Many in society now appear to be addicted to crisis as a vehicle to purge their own crisis of internal helplessness and meaninglessness. The individual in crisis may in some way be a microcosm of growing societal trends – the desire to get everything under human control, to abolish all and any suffering, regardless of root cause, regardless of the detrimental downstream effects of the righteous action, regardless of any breach the action may have on fundamental natural laws or of suffering caused to others not in the immediate and narrow focus of the cared-for target. How else are we to explain a Labour Party faithful (or Democratic Party in the US) that purports to represent the downtrodden yet gives its full-throated support to wars and virus mitigation with total disregard for the ensuing collateral damage?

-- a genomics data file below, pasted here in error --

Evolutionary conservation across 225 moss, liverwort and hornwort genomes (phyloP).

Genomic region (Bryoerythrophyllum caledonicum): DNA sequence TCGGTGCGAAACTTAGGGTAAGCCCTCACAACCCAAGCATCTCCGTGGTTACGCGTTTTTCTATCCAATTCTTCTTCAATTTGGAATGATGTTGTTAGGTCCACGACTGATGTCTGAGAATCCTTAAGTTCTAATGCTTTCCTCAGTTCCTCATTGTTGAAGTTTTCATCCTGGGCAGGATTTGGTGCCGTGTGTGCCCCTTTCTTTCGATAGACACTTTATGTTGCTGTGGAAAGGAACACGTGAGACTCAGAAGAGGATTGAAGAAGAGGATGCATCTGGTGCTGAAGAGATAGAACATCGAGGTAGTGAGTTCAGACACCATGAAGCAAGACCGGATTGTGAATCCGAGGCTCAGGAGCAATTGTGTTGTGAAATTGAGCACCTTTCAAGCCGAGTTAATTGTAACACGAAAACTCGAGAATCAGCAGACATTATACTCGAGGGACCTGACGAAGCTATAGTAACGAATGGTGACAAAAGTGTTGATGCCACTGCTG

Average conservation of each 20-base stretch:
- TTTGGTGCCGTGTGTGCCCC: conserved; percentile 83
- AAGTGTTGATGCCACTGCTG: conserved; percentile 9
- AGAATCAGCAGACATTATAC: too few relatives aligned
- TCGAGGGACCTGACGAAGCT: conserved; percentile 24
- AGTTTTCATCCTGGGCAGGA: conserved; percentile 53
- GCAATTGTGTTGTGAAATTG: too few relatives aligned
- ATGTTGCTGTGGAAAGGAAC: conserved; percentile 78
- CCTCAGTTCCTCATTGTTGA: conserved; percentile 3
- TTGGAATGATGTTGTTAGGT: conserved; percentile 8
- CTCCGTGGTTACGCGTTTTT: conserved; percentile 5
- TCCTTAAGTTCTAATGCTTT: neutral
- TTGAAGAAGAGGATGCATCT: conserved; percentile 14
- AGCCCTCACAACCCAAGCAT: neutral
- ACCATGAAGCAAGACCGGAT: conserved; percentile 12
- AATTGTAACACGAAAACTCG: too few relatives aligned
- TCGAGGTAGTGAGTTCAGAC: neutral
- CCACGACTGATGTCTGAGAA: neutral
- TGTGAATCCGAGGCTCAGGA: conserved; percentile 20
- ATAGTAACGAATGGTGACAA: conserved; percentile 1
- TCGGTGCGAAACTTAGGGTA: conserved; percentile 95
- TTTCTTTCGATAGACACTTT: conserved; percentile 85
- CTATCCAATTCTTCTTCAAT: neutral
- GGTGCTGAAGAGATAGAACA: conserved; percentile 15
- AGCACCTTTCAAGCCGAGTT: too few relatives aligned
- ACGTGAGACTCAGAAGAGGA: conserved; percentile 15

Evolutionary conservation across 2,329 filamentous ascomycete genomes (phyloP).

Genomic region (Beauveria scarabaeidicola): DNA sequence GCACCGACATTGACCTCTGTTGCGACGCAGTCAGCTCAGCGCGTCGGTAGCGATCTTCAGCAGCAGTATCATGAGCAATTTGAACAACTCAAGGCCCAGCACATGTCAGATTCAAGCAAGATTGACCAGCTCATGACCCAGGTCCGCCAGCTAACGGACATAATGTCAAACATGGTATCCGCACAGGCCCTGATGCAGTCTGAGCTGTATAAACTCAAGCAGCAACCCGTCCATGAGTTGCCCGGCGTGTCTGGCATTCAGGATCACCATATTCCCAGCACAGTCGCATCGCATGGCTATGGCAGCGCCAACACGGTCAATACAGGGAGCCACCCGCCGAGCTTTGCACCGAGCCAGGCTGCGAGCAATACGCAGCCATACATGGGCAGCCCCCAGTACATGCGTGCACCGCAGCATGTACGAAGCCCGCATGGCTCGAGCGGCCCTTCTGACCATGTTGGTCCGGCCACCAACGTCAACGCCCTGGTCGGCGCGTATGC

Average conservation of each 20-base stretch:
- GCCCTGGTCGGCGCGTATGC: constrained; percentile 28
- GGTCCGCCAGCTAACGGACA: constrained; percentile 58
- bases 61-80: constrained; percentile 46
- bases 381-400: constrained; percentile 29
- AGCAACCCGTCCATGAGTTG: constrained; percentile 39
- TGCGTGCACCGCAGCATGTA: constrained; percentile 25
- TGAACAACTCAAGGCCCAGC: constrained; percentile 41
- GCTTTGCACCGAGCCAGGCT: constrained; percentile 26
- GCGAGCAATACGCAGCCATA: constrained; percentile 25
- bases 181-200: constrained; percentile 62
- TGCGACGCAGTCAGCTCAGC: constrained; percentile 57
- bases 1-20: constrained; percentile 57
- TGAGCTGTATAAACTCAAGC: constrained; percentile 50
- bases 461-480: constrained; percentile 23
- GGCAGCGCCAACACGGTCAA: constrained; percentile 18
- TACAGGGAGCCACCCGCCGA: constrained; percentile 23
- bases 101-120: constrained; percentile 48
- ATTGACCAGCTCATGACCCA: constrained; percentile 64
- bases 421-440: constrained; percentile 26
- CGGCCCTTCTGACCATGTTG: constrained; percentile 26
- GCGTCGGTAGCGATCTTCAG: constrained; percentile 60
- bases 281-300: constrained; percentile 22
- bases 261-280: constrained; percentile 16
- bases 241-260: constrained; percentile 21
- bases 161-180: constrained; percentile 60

How pervasive crisis addiction turned into global totalitarianism
Prior to the covid response, this experience of trying to control other people, and the continual sensory blast from the news of disasters in which people were suffering, provided some relief for the hard-core crisis addicts seeking to fill the gaping hole caused by meaningless relationships and jobs. And then covid came along, providing the mother of all crisis fixes that enjoined them to seek control over others, on a global scale and for an indefinite period, against a backdrop of relentless nonsensical and sensational messaging.